"It has been like walking around in a candy story," Mickos said, after looking over Sun's vast computing labs.
Enjoy the podcast. We did.
Sun Microsystems announced today that it will be acquiring MySQL for $1 billion. Sometimes the good guys get exactly what they deserve.
At first blush, it seems an odd acquisition for Sun. Sun, after all, is not (or was not) in the database market. But Sun's historical strength in the web economy, and MySQL's current role as the heart of the web, makes it an interesting, important step for Sun to make. Said Sun CEO Jonathan Schwartz:Today's acquisition reaffirms Sun's position at the center of the global Web economy. Supporting our overall growth plan, acquiring MySQL amplifies our investments in the technologies demanded by those driving extreme growth and efficiency, from Internet media titans to the world's largest traditional enterprises. MySQL's employees and culture, along with its near ubiquity across the Web, make it an ideal fit with Sun's open approach to network innovation. And most importantly, this announcement boosts our investments into the communities at the heart of innovation on the Internet and of enterprises that rely on technology as a competitive weapon.
Bingo. Perhaps most importantly for MySQL and its employees, an acquisition by Sun means that MySQL gets to continue being a pureplay open-source company and won't need to sacrifice the ideals or the benefits of open source to suit a halfway (and half-baked) stance on open source.… Read more
Reading through Morgan Stanley's January 6 report entitled "There Will Be Blood," it's hard to feel cheery about 2008. That is, unless you're an open-source company, in which case perhaps you're recession proof.
But with Morgan Stanley projecting a pullback in IT spending in 2008, and especially for hardware, being open source, by itself, won't save a company. (Note: The "Blood" report is available only to clients, thus there's no link for it.)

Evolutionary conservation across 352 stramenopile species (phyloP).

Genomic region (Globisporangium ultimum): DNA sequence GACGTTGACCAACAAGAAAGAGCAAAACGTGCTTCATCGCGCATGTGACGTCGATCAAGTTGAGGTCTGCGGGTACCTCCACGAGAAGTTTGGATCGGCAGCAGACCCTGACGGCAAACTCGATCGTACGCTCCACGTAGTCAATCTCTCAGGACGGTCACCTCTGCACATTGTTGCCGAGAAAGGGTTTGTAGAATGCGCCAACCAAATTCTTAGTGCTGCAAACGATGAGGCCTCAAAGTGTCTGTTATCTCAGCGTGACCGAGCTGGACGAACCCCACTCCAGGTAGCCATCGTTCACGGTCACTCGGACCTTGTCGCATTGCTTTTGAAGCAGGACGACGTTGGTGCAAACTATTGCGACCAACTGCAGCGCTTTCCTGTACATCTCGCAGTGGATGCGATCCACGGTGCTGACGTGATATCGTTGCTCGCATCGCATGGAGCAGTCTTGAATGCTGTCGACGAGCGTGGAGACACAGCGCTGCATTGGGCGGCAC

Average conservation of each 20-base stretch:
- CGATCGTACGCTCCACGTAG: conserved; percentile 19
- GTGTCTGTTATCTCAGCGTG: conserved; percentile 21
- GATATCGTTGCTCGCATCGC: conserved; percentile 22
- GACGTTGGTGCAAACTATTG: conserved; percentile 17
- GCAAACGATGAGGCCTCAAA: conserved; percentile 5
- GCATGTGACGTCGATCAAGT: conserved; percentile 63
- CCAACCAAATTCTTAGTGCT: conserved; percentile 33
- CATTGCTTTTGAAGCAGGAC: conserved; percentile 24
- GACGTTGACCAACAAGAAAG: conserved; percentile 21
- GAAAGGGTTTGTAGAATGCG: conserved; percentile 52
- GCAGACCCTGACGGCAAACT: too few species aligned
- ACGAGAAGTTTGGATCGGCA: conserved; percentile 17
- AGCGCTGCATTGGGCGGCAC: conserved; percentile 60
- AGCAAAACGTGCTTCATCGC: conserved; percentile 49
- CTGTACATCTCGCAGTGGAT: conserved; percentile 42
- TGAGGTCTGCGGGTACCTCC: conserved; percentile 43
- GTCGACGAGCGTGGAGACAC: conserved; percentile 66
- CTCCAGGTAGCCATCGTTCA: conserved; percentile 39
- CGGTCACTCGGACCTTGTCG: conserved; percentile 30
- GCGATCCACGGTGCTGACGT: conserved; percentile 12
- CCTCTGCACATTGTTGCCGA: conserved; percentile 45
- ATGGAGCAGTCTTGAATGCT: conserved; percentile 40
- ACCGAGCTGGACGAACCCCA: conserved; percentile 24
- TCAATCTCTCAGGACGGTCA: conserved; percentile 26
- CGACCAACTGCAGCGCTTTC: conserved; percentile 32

Open-source companies should be hedging their bets by making sure they have money in the bank and lots of customers. In a downturn, it may well be easier for open-source companies to acquire new customers than their proprietary cousins, but this doesn't mean it will be easy. Having enough cash to weather the storm is critical.
As for tech, generally, the reasons for a bleak outlook are several, according to the Morgan Stanley report:… Read more
AT&T's stock took a hit Tuesday after the company's CEO told investors that a weak economy is hurting the company's landline and broadband business.
Randall Stephenson, AT&T's CEO, said Tuesday during a Citigroup investor conference that the company was forced to cut off some of its broadband and landline customers in the consumer segment in the fourth quarter because they were not able to pay their bills. The news shook investors, and the stock dipped $1.87, or 4.5 percent, to $39.16 per share at the closing bell.
Stephenson was … Read more
With everyone becoming a producer in the YouTube age, self-branding ("The Brand Called You") has evolved from a fancy to a necessity.
Andy Warhol's 15 minutes of fame have shrunk to 5 seconds of microfame, and in the contained public arena of social networks, amateur paparazzi--thanks to the viral nature of social media--have the power to grant celebrity status. That, in a nutshell, is the thesis of Clive Thompson's poignant piece for Wired on the rise of "microcelebrities."
As Facebook walls make personal communications open to the rest of your trusted network, even your … Read more